dualism

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Related to dualistic: Dualistic theory

du·al·ism

(dū'ăl-izm),
1. In chemistry, a theory advanced by Berzelius that every compound, no matter how many elements enter into it, is composed of two parts, one electrically negative, the other positive; still applicable, with modification, to polar compounds, but inapplicable to nonpolar compounds.
2. In hematology, the concept that blood cells have two origins, that is, lymphogenous and myelogenous.
3. The theory that the mind and body are two distinct systems, independent and different in nature.
[L. dualis, relating to two, fr. duo, two]

dualism

(do͞o′ə-lĭz′əm, dyo͞o′-)
n.
1. The condition of being double; duality.
2. Psychology The view that mental and physical properties are fundamentally different and that neither can be explained fully in terms of the other.

du′al·ist n.
du′al·is′tic adj.
du′al·is′ti·cal·ly adv.

du·al·ism

(dū'ăl-izm)
1. chemistry theory that every compound, no matter how many elements enter into it, is composed of two parts, one electrically negative, the other positive; applicable to polar compounds but not to nonpolar compounds.
2. hematology the concept that blood cells have two origins, i.e., lymphogenous and myelogenous.
3. The theory that the mind and body are two distinct systems, independent and different in nature.
[L. dualis, relating to two, fr. duo, two]

dualism

(doo'a-lizm, du'a) [L. dualis, containing two + -ism]
1. The condition of being double or twofold.
2. The theory that human beings consist of two entities, mind and matter, that are independent of each other. Synonym: mind-body duality
3. The theory that various blood cells arise from two types of stem cells: myeloblasts, giving rise to the myeloid elements, and lymphoblasts, giving rise to the lymphoid elements.
References in periodicals archive ?
According to O'Neill, a dualistic partial metric can be defined as follows.
The silence of the churches can be taken as evidence that churches in the Ethiopian context have largely ignored their social responsibility because of a dualistic worldview that perceives the soul as more important and of higher value than the body.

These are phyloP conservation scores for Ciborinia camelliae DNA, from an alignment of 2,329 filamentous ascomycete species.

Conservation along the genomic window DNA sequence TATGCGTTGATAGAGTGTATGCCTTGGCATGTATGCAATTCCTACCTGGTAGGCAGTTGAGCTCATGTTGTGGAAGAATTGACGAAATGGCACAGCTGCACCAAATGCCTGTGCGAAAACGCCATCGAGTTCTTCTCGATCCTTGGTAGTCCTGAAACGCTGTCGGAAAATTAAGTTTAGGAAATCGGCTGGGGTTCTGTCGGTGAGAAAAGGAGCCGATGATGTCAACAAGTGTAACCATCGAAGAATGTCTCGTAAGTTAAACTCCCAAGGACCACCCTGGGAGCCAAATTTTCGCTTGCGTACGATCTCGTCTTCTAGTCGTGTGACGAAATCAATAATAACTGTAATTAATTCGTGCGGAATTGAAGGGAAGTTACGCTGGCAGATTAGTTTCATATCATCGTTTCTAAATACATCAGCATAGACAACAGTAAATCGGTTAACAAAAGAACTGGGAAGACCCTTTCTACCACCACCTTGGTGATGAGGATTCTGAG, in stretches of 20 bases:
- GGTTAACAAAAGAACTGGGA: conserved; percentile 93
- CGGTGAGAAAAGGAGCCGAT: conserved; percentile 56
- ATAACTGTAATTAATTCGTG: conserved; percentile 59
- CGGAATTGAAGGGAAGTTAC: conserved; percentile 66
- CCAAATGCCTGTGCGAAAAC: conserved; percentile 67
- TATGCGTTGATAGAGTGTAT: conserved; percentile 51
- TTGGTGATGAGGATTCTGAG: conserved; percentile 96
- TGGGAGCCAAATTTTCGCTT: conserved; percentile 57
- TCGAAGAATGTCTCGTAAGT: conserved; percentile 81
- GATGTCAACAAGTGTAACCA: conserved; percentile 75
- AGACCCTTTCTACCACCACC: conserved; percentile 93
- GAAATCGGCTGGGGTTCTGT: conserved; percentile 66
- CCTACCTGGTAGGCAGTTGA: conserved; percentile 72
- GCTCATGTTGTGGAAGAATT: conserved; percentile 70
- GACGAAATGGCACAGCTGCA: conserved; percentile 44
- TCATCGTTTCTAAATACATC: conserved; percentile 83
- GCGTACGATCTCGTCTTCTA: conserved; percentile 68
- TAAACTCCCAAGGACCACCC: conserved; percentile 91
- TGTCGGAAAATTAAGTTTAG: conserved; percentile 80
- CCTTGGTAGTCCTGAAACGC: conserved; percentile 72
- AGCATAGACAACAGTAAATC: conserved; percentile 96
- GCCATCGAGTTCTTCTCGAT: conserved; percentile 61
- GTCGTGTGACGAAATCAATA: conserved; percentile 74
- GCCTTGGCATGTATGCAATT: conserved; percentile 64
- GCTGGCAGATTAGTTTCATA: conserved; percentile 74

Corbett's multi-layered argumentation, paraphrased simply, is first that Dante's dualistic tendencies were not merely a stage during the writing of the Monarchia and Convivio, but rather that the Commedia, like the prose works, contains inherent dualism.
It is the realisation that no Western or Eastern monistic or dualistic philosophy, including Advaita Vedanta, can really fully and satisfactorily answer the deepest questions we have about the Ultimate Reality, Absolute Being, All That Is, or God, and that these questions can be answered much better by the meta-language of paradoxes [75]--and best by the "language" of Silence--and my desire to help Western philosophers to break free from the narrow constraints of Aristotelian logic when applied to writing about Ultimate Reality, Absolute, All, God .
Although Irigaray does astutely relay some weaknesses within Buddhist thought, Irigaray's dualistic philosophy does not seem to be able to escape the tendency to oppose and privilege one side over the other--which Buddhists were able to anticipate through their efforts to undo dualistic thinking.
With respect to (a), Carter shows how many of the arguments adduced in support of materialism (and against dualistic theories of mind) are based on the implausible assumptions of classical physics.
He is also critical of dualistic interpretations that see early Christians as generally favoring supernatural over physical means of healing.
Mandaeism or Mandaeanism is a monotheistic religion with a strongly dualistic worldview.
Throughout the Davidsons' home, one recognizes that the sophisticated choices of their festive decor in no way takes away from but instead enhances its elegance and inspired, dualistic style of both grand and charming.
In fact, the reason that such external hierarchy, simplistic and dualistic readings of scripture, and heady fundamentalism exist at all is primarily because of the male unwillingness to feel, to suffer, to lose, and to stand in the place of the outsider with even basic empathy.
The book's second section is aimed at uprooting some major misconceptions that underlie dualistic intuitions.